Ruby 101: Programming Projects for Beginners

First, we need to open a terminal or command prompt so that we can work with the code. After you have installed Ruby, open up the IRb shell.

  • If you’re using Mac OS X you can do this by opening up the Terminal typing “irb”, then pressing enter.
  • If you’re using Linux, then open up a shell, type “irb”, and press enter.
  • If you’re using Windows, you open Interactive Ruby from the Ruby section of your Start Menu OR you can open a command prompt, type “irb” and then press enter.

Hello World

As you probably already know, one of the first things you will learn to do with any language is how to output the text, “hello world.” We’re going to do the same thing here, but be sure to take note of how easy that is to do with Ruby.

After you’ve opened the IRb shell, just type the following into the prompt:

puts "Hello World"

When you press enter, the terminal should return the following:

Hello World
=> nil

The “Hello World” part is obviously the text that we asked the shell to output. The “nil” is the result of the expression, or the shell telling us that the final value is absolutely nothing.

If you’re wondering whether or not that means we can use the shell and Ruby code as a basic calculator, then the answer is yes.

Type any simple equation into the terminal, and press enter to see the result. For example:

irb(main):003:0> 7+2
=> 9

Congratulations! You know how to work with the Ruby shell now!

Defining Methods

In Ruby, we can define methods to make things a little simpler. This is like a basic function, where we give the method a name – which will be used to call it – and then give it something to do.

For example, let’s start with this:

def method
puts "Yay! This is our method!"
end

In the code snippet above, we are defining a method called “method,” which will output the message “yay, this is our method,” after which it will end.

Want to know how to activate the method? It’s simple.

Type the name of your defined method like so:

method
Yay! This is our method!
=> null

That was pretty easy, right?

Let’s create a new method that asks the user for some personal information! In this way, we can make our final program (which is what the compiled code is) interactive.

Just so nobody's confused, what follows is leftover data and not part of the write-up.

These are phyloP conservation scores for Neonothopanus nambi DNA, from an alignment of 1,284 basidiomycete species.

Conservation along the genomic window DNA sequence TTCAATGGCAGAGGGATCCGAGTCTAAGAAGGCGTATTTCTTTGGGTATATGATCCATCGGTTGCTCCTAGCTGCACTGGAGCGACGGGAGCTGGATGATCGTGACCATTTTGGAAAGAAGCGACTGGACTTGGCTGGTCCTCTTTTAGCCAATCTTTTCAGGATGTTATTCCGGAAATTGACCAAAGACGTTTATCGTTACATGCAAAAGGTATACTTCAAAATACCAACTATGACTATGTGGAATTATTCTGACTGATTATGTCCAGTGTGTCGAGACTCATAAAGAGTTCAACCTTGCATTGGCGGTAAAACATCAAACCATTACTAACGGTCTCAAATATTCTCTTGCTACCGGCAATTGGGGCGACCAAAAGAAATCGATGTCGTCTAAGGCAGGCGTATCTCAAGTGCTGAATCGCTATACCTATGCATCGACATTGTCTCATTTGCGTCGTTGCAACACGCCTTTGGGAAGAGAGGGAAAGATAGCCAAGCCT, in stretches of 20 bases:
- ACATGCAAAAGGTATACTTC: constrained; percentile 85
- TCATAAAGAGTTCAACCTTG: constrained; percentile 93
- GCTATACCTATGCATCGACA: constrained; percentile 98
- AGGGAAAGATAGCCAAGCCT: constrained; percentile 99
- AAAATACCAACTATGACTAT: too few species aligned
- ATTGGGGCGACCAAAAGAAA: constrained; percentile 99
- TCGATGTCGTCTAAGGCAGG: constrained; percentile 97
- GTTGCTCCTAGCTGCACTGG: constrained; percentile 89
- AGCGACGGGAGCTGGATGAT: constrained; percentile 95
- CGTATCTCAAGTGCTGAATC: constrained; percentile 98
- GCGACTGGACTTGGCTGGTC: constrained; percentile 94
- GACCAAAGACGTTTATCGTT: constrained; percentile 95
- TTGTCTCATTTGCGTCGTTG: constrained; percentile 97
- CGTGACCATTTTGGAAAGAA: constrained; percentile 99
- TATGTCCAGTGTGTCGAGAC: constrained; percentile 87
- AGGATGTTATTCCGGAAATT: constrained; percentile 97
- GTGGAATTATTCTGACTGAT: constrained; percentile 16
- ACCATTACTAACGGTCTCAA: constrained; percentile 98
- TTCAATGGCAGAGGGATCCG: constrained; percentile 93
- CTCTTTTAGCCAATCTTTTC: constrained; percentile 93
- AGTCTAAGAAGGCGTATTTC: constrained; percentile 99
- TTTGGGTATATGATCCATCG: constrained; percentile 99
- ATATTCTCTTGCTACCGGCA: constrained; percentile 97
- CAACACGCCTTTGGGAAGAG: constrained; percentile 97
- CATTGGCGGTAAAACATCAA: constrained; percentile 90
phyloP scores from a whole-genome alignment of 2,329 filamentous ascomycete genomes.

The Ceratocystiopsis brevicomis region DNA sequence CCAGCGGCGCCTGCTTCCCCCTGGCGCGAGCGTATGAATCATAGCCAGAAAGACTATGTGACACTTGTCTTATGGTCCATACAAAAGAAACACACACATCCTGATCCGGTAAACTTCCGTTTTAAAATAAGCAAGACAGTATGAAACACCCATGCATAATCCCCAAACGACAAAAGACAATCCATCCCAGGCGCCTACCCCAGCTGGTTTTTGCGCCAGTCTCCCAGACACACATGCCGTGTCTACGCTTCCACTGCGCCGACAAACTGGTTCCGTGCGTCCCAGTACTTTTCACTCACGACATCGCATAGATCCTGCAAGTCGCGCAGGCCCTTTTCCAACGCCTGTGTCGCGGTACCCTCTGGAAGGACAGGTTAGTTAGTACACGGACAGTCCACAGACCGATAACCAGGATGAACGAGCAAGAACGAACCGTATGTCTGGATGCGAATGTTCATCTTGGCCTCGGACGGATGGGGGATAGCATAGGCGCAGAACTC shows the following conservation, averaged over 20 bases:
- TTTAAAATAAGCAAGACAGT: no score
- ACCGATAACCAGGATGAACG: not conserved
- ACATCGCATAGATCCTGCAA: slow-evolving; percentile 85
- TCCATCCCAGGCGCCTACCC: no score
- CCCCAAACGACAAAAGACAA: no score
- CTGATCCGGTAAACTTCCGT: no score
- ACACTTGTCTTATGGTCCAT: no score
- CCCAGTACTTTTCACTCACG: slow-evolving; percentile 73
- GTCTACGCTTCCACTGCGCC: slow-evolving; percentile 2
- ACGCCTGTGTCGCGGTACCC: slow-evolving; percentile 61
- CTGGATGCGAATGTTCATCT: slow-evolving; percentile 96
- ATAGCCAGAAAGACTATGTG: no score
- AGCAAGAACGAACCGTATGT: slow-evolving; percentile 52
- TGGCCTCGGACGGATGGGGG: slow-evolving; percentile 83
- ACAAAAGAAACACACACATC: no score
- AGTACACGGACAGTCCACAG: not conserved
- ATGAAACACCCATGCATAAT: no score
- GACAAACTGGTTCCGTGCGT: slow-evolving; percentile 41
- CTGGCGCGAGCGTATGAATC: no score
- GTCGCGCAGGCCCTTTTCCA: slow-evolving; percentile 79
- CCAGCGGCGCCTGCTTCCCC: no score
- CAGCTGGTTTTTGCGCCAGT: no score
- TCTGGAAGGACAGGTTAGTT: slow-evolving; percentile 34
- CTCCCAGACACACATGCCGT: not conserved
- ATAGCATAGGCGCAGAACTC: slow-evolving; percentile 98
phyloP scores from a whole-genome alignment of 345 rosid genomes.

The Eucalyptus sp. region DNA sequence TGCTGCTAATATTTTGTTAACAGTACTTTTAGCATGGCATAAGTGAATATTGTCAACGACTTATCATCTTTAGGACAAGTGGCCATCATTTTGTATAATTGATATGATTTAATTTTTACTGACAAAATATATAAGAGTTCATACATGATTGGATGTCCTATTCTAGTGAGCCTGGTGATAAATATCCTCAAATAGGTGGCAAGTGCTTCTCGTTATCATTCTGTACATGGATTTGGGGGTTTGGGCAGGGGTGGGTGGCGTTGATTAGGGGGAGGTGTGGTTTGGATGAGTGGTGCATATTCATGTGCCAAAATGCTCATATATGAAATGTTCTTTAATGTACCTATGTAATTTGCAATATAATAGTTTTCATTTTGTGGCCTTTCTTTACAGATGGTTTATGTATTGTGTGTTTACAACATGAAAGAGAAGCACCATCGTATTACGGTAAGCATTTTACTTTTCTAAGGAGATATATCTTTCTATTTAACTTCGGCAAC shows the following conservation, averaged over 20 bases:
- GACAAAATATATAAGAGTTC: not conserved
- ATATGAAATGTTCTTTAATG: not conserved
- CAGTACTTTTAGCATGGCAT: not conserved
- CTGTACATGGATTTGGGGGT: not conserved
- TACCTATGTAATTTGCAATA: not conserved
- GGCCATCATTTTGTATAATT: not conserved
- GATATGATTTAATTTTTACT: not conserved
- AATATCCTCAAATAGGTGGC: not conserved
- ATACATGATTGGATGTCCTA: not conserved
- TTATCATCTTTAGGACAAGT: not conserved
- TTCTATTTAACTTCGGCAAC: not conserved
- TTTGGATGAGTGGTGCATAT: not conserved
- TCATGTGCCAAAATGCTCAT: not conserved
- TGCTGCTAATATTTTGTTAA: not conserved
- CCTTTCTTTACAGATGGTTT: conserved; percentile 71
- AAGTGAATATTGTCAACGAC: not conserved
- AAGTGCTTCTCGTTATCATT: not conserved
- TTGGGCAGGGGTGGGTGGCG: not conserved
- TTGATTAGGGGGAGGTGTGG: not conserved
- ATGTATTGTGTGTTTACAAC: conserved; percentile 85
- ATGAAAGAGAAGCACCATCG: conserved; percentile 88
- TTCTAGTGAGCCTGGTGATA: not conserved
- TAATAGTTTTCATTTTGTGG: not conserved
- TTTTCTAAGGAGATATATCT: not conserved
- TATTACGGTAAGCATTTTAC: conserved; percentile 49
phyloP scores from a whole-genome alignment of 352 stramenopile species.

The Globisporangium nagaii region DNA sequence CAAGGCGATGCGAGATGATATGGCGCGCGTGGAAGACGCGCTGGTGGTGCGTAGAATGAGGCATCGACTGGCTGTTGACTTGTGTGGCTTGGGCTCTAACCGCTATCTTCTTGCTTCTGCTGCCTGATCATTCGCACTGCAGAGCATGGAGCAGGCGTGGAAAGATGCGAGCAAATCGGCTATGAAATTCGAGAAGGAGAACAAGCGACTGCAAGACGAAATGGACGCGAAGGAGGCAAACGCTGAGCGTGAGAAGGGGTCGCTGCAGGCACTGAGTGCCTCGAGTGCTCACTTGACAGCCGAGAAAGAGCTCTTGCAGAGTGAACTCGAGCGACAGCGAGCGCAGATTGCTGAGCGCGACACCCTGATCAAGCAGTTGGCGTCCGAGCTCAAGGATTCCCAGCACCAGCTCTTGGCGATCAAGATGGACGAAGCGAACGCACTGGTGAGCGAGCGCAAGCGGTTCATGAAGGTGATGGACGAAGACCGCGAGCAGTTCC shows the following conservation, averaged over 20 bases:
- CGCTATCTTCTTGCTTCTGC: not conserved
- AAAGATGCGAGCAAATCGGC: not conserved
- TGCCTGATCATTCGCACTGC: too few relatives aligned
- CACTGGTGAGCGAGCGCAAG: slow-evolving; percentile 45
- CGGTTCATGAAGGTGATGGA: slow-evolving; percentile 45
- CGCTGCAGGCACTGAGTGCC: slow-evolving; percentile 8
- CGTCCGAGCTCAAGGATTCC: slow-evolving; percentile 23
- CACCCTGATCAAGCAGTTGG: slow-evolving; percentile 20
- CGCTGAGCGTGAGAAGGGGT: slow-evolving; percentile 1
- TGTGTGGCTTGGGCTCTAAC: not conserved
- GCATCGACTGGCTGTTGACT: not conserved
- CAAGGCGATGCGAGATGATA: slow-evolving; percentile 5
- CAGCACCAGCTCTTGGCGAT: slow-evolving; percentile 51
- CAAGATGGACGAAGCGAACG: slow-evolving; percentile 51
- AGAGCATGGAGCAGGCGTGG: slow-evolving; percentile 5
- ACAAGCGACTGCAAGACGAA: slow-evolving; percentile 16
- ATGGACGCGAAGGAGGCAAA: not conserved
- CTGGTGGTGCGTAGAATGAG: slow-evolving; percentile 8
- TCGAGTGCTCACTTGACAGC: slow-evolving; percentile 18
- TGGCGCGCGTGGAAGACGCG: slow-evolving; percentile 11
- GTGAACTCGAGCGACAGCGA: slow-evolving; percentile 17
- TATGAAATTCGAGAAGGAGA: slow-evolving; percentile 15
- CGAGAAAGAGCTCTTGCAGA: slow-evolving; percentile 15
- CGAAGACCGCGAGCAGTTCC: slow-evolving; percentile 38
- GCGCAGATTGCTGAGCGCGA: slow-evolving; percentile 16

You start by defining a method, and then asking it to prompt the user, like so:

def hello
puts "Hello #{name}! Have a good day!"
end

When you call your method using this snippet, it will pause and ask you to input a name. Go ahead and enter any name you want in place of Bob’s. It should look something like the following when you run the code.

hello ("Bob")
Hello Bob! Have a good day!
=> nil

Notice how we also defined the name that would be used by our method in parenthesis? You will need to do this, as well.

If you see the same output as the one above – with your name instead of Bob’s – then you’ve done it right! Congratulations, again! You’re one step closer to becoming a Ruby pro.

Working with Classes and Creating an Object

Last, but not least, we’re going to learn how to work with classes and objects to store information. We’re going to do this by creating a simple AI program that will greet us by name and tell us farewell when it’s done.

First, we’re going to create the class that will include the methods (instructions) for our AI. The code to do that is the following:

class Greeter
     def initialize(name = "AI")
     @name = name
     end
          def hello
          puts "Hey #{@name}!"
          end
               def goodbye
               puts "Bye #{@name}, have a good day! Come back and talk soon."
               end
end
=> nil

Our class is called “Greeter” and below that are our methods that will take place when we activate that class.

To make this work the way we want, however, we need to create an object called “Greeter” which is the same name as our class.

greeter = Greeter.new("Bob")
=> #<Greeter:0x16cac @name="Bob">

In this object we are telling the AI our name is “Bob” so if you want to use a different name swap out Bob’s (obviously).

Now our object will remember the name we entered.

Let’s give our program a try!

greeter.hello
Hey Bob!
=> nil

Works great! Now let’s make it say goodbye!

greeter.goodbye
Bye Bob, have a good day! Come back and talk soon.
=> nil

Sweet! We’re getting good at this, huh?

 

To wrap things up, we put together a list of resources that you can use to further your Ruby training.


Recommended Training – Treehouse

TreehouseAlthough this site recommends various training services, our top recommendation is Treehouse.

Treehouse is an online training service that teaches web design, web development and app development with videos, quizzes and interactive coding exercises.

Treehouse's mission is to bring technology education to those who can't get it, and is committed to helping its students find jobs. If you're looking to turn coding into your career, you should consider Treehouse.

Read our full review of Treehouse…



Disclosure of Material Connection: Some of the links in the post above are “affiliate links.” This means if you click on the link and purchase the item, I will receive an affiliate commission. Regardless, I only recommend products or services I use personally and believe will add value to my readers.